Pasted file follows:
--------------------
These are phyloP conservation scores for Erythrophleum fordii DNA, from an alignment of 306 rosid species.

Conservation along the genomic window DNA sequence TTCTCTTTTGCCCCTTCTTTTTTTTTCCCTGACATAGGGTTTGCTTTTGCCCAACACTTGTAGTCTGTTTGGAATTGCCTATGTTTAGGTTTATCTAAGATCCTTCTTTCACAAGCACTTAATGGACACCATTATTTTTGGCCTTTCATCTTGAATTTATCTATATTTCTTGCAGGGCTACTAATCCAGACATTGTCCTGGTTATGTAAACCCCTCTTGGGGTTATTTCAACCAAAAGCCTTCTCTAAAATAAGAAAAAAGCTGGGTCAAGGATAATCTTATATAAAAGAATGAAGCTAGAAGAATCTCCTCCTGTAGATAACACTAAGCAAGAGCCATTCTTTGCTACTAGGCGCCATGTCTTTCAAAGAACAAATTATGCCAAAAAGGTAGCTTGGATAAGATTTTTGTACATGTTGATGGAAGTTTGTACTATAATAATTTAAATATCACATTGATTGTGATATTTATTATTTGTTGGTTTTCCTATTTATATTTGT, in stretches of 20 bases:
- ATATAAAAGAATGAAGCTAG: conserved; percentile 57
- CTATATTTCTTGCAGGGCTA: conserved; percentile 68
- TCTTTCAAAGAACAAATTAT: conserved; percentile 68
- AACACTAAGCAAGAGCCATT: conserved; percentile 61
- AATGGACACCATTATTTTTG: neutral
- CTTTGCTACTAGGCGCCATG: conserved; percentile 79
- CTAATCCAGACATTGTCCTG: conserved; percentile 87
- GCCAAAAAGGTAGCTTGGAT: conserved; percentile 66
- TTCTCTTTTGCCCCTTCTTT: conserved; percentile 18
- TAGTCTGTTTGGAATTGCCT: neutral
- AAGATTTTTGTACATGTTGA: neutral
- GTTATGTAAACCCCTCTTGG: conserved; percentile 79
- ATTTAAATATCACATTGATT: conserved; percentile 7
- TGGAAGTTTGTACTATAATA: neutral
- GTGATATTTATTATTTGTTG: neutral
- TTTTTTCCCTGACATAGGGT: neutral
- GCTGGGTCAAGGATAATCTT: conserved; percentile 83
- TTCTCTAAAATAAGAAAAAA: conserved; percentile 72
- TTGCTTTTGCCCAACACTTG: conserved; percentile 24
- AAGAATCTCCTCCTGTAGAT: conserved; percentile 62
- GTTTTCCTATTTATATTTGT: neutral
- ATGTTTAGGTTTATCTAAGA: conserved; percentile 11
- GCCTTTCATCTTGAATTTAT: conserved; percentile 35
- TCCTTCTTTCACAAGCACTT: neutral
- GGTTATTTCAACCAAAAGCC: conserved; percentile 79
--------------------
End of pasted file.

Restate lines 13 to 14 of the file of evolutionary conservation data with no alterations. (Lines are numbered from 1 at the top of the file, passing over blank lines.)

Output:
- AAGATTTTTGTACATGTTGA: neutral
- GTTATGTAAACCCCTCTTGG: conserved; percentile 79